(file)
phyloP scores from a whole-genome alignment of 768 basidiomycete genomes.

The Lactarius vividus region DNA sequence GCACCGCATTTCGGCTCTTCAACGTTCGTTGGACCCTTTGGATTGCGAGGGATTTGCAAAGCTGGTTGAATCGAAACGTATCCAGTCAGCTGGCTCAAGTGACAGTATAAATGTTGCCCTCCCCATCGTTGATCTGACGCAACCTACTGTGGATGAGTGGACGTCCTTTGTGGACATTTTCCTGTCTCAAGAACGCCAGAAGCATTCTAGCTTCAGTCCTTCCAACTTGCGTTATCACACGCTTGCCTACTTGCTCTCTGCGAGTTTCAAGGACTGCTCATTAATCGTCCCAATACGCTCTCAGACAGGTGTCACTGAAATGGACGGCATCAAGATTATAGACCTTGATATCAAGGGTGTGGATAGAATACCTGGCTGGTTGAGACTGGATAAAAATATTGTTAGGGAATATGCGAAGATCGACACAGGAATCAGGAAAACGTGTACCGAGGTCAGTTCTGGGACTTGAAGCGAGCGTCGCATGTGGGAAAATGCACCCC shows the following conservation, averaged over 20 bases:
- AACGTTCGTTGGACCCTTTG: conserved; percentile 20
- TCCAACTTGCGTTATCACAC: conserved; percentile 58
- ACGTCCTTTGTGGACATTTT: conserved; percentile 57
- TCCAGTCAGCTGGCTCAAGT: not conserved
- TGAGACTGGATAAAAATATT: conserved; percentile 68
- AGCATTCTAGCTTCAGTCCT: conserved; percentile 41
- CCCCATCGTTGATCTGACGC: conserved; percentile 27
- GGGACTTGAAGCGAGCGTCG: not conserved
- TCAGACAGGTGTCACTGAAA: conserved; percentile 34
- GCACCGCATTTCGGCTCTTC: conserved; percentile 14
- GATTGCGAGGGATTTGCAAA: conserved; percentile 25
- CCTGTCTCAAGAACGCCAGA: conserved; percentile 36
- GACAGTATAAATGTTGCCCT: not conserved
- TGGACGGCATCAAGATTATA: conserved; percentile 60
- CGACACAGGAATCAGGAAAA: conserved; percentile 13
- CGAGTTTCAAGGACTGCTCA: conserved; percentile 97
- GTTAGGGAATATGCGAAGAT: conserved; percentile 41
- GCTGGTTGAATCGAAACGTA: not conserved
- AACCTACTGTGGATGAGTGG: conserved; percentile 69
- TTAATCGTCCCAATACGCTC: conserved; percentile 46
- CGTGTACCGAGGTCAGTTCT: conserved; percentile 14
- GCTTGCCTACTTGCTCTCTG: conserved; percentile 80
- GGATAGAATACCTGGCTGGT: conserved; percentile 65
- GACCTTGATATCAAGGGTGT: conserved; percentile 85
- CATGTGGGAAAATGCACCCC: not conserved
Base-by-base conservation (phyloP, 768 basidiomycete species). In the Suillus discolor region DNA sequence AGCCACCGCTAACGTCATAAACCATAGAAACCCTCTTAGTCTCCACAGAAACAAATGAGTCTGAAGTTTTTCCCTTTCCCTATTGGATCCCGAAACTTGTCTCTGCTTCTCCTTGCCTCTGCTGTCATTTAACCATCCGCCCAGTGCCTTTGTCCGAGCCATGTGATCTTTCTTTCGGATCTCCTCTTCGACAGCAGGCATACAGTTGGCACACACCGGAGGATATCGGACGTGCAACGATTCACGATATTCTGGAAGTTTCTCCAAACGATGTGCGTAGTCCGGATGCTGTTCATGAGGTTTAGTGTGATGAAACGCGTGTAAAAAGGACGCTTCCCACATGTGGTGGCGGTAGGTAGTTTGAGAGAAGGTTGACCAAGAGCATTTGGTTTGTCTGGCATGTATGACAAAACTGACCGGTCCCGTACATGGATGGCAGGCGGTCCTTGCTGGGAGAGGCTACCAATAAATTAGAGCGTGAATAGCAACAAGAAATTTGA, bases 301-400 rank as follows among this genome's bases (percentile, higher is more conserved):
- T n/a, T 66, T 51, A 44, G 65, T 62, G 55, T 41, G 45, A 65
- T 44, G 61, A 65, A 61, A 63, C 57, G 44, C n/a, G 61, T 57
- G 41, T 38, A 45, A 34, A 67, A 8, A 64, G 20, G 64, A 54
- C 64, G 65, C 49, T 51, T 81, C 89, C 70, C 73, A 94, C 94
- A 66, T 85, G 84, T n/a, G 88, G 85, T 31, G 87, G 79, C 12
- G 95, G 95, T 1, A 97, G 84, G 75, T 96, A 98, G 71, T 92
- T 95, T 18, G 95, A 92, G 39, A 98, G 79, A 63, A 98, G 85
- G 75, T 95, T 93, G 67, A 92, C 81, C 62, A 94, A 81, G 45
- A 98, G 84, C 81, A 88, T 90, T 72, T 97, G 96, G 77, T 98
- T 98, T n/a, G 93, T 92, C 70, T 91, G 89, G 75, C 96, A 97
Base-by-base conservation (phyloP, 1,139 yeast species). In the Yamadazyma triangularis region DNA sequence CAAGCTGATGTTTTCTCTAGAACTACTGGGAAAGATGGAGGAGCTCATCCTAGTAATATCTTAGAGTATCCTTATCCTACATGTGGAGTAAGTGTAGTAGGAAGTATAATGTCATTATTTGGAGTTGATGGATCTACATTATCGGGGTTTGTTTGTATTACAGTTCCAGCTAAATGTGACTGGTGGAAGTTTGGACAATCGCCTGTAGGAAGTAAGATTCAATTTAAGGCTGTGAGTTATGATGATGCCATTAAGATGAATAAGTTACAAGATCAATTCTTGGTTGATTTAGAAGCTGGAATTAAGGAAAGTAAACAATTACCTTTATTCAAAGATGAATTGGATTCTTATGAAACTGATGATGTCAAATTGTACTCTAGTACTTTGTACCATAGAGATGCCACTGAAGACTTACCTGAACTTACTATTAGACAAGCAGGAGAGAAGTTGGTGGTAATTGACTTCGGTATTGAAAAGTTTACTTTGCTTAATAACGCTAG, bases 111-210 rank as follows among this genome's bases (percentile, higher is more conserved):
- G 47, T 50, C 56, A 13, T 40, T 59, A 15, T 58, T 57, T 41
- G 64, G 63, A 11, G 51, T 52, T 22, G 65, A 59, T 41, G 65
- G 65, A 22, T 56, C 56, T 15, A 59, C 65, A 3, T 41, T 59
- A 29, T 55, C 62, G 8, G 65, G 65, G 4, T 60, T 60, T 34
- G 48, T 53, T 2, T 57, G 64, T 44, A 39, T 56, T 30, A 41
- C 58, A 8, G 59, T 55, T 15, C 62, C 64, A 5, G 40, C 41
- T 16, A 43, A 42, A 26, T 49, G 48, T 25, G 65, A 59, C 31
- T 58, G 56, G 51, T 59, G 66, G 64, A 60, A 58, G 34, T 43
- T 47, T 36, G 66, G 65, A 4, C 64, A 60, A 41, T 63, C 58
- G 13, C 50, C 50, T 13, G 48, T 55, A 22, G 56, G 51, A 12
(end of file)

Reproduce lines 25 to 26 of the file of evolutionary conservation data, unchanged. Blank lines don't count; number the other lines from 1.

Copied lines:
- GGATAGAATACCTGGCTGGT: conserved; percentile 65
- GACCTTGATATCAAGGGTGT: conserved; percentile 85